I guess it is cold comfort to know I am not alone in feeling that one's PLN can feel like a burden as much as a booster at times. I've always appreciated Jeff Utecht's Stages of PLN Adoption. But I wonder how well we "do" Stage 4: Perspective that leads to:

Stage 5 Balance: Try and find that balance between learning and living. Understanding that you can not know it all, and begin to understand that you can rely on your network to learn and store knowledge for you. A sense of calm begins as you understand that you can learn when you need to learn and you do not need to know it all right now.

Are we in need of a Bill of Rights for PLN participants to help relieve some guilt and stress for the occasional need for a break - or even extreme deceleration? Here's a first stab at it...

Personal Learning Network Member Bill of Rights and Responsibilities

  1. I have the right not to be social 24/7 - either online or in person.
  2. I have the right to make time for reflection and the responsibility to do so.
  3. I have the right to use only the tools that suit my learning style.
  4. I have the right to stop using a tool when it is no longer useful.
  5. I have the right to not be on the cutting edge all the time or feel I need to always know all there is to know.
  6. I have the right to choose those with whom I learn in my personal learning network and the responsibility to learn from those with whom I don't always agree.
  7. I have the right and responsibility to disagree and the responsibility to do it professionally.
  8. I have the responsibility to become familiar with a tool before sharing it with others.
  9. I have the responsibility to share my knowledge with others in my network.
  10. I have the right and responsibility to not let online activities keep me from my friends, my family, my workplace, or my community.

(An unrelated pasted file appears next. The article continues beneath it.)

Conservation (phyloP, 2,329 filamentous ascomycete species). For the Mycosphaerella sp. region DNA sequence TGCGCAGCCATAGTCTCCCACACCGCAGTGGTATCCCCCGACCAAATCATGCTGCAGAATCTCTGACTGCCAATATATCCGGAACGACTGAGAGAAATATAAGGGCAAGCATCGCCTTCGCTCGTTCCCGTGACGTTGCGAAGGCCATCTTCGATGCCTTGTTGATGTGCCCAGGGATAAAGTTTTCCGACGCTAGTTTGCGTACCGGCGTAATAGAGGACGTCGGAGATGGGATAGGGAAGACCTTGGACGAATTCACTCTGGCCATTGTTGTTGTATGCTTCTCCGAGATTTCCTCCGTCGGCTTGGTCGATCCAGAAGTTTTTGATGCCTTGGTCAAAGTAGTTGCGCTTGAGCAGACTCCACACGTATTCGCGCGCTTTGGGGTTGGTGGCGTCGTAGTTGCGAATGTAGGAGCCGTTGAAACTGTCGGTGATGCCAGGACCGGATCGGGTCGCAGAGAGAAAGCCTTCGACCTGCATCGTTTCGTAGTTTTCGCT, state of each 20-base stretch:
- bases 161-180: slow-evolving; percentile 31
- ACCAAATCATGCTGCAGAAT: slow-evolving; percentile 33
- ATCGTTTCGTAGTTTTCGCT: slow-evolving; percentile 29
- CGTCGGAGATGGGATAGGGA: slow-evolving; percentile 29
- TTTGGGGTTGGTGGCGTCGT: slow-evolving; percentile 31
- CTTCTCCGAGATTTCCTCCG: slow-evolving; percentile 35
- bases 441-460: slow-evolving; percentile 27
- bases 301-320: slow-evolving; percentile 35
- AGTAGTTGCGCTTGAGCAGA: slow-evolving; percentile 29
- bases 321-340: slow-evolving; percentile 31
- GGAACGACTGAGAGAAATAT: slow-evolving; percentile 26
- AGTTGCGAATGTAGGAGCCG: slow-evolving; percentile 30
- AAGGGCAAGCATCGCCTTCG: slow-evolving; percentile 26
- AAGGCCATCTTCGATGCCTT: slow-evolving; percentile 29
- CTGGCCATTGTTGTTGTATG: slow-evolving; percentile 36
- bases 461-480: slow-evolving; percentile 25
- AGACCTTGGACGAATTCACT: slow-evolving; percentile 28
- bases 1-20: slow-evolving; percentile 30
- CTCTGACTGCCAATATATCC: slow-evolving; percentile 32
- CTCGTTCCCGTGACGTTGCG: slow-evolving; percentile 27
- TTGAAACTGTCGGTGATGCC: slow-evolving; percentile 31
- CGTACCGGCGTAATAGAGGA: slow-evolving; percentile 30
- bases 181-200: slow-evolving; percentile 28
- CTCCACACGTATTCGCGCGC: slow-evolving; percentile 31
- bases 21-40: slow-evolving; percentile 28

That's it. No more beating myself up for punching that "Mark All as Read" button in my RSS feed!

Add your rights and responsibilities of PLN members...

1. Darren, if you're reading this and can provide me a link to the column, I'll add it to the post.

A weekend Blue Skunk "feature" will be a revision of an old post. I'm calling this BFTP: Blast from the Past. Original post: April 24, 2009

Friday
Jul042014

Head for the Edge columns 2013-14 online

Each summer I share online my Head for the Edge columns published in Library Media Connection. The titles with links are below:

If you don't subscribe to Library Media Connection, you should. It, along with Teacher-Librarian and School Library Journal, are the must-reads for progressive school library media specialists.  

Also, my HFE columns from 1995-2009, updated and edited, can be found in my book School Libraries Head for the Edge. Buy it and I might be able to afford a nicer nursing home one day. Thank you.

You can find all the columns I've written on my website <http://www.doug-johnson.com/columns/>

Remember, all my writing has been approved by the FDA as a non-addictive sleep aid.

Happy 4th of July!